As the kids got older, I stopped the tradition, unless I met someone who had never made a gingerbread house and wanted to share the full experience with them.  The last time was at least ten years ago and it turned into a competition between the men and the women and there were some who resorted to artificial means to get their house to stay together instead of following the proper process and letting the royal icing do all the work.  That’s all I’ll say about that.

This past weekend, several of my family members got together to make gingerbread houses – not the genuine, time consuming kind, but the kid friendly kind made out of graham crackers and a vast array of confections.  The little ones had such a great time, adding so many embellishments to their homes and yards that I’m sure each one weighed well over a pound by the time they were finished. 


All the embellishments a gingerbread house could ever need


A blank slate


Start with a solid foundation


Hmm, what goes next?


There’s a lot going on at this house!


Pink, definitely lots of pink


A snowy house with a paddock


When in doubt, use ALL the candy!

As I’ve worked to simplify my life over the last couple of years, I’ve noticed two things – I’ve quit doing things that I’ve decided are too complicated and sometimes I make things a lot more complicated than they need to be.  The point of making a gingerbread house from scratch is not to create a Pinterest worthy snapshot of a moment in time, the point is to make a gingerbread house with family or friends, laugh at the imperfections and things that go wrong, eat way too much candy and cookies, and enjoy the experience.

Do you ever make things more complicated than they need to be?  Have you missed out on simply enjoying something because of it?  Please let me know by clicking on the comment link above or by leaving a comment on Facebook.

Who’s Hungry?

It’s not who you might think. According to the AARP Bulletin, we live in a country that throws out between 30 and 40 percent of it’s food supply, an estimate of over one-hundred and sixty billion dollars.  In the US, we’re just days past the biggest meal of the year, searching Pinterest to find creative ways to use up the last of our Thanksgiving leftovers, though for many of us, we’re just done, and we’ve tossed out lots of snacks and side dishes right along with the turkey carcass.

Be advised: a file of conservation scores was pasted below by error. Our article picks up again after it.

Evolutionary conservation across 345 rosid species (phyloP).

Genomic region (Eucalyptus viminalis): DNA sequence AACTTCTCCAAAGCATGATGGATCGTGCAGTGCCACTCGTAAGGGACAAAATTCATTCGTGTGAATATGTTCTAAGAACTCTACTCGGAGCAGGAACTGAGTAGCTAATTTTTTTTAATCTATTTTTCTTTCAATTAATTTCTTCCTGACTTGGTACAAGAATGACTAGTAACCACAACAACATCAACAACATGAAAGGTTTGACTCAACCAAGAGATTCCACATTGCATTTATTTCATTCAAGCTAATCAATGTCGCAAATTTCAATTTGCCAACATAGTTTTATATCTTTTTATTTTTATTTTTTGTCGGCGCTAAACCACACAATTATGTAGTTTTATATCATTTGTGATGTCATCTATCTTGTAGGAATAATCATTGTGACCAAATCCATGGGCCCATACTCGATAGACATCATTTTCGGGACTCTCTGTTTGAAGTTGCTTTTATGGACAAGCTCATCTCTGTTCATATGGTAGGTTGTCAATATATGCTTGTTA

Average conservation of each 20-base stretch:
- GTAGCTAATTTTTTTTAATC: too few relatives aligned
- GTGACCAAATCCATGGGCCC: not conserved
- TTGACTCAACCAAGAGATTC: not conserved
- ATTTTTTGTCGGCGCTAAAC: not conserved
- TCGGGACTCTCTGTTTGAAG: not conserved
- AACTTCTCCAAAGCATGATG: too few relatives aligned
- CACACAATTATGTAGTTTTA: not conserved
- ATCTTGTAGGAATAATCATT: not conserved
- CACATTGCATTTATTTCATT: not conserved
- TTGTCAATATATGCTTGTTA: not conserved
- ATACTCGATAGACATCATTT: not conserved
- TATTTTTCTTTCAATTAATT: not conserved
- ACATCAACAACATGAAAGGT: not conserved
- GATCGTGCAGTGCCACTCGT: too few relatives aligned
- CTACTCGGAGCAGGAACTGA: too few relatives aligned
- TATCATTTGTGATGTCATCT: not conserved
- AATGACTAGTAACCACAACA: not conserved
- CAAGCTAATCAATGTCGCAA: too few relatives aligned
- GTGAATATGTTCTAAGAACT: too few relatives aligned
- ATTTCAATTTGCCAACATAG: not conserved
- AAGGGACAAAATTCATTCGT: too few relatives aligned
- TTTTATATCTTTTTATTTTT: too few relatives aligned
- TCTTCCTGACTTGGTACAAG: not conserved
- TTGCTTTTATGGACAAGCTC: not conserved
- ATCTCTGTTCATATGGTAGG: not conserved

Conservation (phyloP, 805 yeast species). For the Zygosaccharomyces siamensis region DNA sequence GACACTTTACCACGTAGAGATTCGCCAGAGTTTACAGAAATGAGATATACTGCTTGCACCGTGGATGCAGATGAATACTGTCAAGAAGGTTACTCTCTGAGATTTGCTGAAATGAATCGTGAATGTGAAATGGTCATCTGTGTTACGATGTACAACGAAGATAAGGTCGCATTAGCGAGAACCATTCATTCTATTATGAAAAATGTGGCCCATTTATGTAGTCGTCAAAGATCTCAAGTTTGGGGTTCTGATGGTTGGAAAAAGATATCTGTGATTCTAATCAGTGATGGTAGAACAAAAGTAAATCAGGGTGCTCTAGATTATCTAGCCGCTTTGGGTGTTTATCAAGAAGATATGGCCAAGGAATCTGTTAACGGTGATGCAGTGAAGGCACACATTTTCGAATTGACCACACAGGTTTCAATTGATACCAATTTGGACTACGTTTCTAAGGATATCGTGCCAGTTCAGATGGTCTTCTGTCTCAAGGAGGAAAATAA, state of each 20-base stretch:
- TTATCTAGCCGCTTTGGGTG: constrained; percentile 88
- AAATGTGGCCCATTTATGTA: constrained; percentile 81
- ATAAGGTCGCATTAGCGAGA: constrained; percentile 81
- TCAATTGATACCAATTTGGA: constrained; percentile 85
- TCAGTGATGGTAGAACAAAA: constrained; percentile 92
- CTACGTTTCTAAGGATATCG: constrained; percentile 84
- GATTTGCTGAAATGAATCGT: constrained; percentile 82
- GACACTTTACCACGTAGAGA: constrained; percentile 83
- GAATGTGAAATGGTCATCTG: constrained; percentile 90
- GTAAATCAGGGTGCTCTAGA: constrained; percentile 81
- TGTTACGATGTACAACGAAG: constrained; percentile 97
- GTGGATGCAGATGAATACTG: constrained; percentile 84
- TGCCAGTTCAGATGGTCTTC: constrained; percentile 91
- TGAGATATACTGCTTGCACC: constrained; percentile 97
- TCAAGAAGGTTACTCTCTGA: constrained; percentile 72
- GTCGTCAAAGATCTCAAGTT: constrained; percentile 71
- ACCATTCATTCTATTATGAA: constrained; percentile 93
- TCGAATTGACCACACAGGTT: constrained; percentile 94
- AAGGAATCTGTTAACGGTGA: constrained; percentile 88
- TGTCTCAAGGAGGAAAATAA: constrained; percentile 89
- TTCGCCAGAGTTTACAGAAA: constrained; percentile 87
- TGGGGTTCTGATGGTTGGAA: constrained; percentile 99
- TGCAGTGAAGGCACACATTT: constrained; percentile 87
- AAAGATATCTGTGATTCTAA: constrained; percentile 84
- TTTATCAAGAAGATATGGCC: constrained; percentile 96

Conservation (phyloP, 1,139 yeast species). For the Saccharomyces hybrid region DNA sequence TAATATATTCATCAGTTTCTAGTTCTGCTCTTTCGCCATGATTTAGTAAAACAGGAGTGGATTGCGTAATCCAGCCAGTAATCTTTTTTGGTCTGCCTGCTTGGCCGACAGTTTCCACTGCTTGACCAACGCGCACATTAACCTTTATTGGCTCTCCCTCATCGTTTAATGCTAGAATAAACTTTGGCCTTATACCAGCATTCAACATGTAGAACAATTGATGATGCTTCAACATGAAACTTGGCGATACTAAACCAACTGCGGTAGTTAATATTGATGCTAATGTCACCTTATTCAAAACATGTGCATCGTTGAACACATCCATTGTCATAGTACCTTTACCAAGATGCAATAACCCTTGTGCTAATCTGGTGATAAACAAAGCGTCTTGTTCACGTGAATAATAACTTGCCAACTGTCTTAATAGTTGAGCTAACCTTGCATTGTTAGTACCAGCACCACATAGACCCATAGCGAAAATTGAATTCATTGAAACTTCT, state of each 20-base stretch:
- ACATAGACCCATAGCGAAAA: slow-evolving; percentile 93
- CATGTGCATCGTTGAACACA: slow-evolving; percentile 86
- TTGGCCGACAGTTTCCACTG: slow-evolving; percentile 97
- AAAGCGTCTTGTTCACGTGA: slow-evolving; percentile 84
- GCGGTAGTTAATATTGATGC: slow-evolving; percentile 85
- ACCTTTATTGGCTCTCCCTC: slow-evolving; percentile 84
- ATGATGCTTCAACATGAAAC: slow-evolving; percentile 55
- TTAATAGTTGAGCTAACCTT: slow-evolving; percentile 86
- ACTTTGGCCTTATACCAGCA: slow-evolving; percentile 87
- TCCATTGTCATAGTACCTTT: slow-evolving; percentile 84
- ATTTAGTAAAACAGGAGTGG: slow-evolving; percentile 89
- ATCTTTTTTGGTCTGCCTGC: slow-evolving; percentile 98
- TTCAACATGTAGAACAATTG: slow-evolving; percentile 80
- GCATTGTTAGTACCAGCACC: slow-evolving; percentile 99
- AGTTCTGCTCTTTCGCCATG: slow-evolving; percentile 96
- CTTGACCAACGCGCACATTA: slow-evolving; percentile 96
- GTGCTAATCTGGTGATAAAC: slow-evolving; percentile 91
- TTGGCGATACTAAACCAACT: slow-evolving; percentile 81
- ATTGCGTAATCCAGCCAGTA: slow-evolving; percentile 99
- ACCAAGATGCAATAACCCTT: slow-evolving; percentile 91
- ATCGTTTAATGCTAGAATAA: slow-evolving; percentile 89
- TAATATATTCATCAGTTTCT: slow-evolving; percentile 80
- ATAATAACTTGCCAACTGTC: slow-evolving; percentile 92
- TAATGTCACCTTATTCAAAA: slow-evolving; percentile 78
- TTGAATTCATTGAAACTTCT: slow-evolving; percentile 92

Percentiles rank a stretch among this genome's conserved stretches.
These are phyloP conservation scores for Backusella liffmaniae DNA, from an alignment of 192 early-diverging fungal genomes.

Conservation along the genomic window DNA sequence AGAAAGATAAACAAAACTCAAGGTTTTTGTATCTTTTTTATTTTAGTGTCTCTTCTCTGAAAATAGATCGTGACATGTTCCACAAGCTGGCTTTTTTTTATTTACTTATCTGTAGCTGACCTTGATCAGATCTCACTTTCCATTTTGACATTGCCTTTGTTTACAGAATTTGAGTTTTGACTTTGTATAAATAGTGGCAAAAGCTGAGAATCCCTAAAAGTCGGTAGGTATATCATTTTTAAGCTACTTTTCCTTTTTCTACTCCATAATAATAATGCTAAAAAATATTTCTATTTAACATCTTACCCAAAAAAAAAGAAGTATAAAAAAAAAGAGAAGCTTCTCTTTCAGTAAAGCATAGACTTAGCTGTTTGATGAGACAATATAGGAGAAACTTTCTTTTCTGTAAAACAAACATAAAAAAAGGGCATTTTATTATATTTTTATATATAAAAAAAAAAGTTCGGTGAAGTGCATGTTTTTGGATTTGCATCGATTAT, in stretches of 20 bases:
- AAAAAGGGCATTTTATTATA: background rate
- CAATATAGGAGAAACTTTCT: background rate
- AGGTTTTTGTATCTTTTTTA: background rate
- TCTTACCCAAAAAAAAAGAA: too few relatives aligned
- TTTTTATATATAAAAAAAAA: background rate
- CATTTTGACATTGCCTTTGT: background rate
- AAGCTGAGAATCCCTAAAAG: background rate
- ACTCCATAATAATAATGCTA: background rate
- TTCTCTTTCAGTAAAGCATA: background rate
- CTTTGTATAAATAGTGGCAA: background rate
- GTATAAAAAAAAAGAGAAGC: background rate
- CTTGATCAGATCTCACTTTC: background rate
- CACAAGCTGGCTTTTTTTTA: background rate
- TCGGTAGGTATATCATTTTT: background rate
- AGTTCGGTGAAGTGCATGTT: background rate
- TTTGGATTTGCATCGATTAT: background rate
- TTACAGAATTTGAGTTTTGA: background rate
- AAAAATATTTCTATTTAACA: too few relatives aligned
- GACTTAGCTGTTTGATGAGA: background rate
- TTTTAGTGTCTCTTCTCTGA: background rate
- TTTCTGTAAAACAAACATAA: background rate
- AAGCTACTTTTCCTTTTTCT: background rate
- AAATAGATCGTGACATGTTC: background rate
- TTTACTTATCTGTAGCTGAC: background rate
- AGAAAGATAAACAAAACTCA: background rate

This post isn’t about all of our excess for a change, though, it’s about the people in our country who are hungry, or what is known today as “food insecure.”  ‘Food insecure’ is a ridiculous term – it’s a euphemism so that we don’t have to admit that in America, the land of opportunity, there are people who don’t have enough to eat.  How many people?  According to statistics gathered in 2015, over thirteen percent of households or 43.1 million Americans. 

While it’s criminal and tragic that the majority of households that suffer from food insecurity hunger are households with children being parented by single mothers, what struck me is that in 2014, 5.4 million people over the age of sixty, a whopping nine percent, are hungry.  Three out of five seniors who qualify for SNAP (Supplemental Nutrition Assistance Program, formerly food stamps) do not participate in the program.  Lack of mobility, access and knowledge of technology and the stigma associated with needing assistance are some of the reasons for this lack of participation.

These are our parents and grandparents who don’t have enough to eat.  According to the National Council on Aging, their inability to purchase quality food that offers good nutrition leads to diseases like diabetes, depression, high blood pressure, congestive heart failure, heart attacks, gum disease, and asthma.

So what do we do about it?  How do we help those who are struggling?  First, pay attention.  Are there older adults living in your neighborhood? Going to your church? Get to know them and watch out for them, making sure that they are able to get to the store, offer to pick up groceries for them, drop off a meal or extra groceries, especially if the weather has been bad.  Next, research and let them know about programs that are available in your area or national programs, like Meals on Wheels or SNAP.  Lastly, invite them over for a meal or to join you for lunch or dinner and make sure there are some leftovers for them to take home.  And maybe the next time you see an older person in line behind you at the grocery store, you simply pay it forward.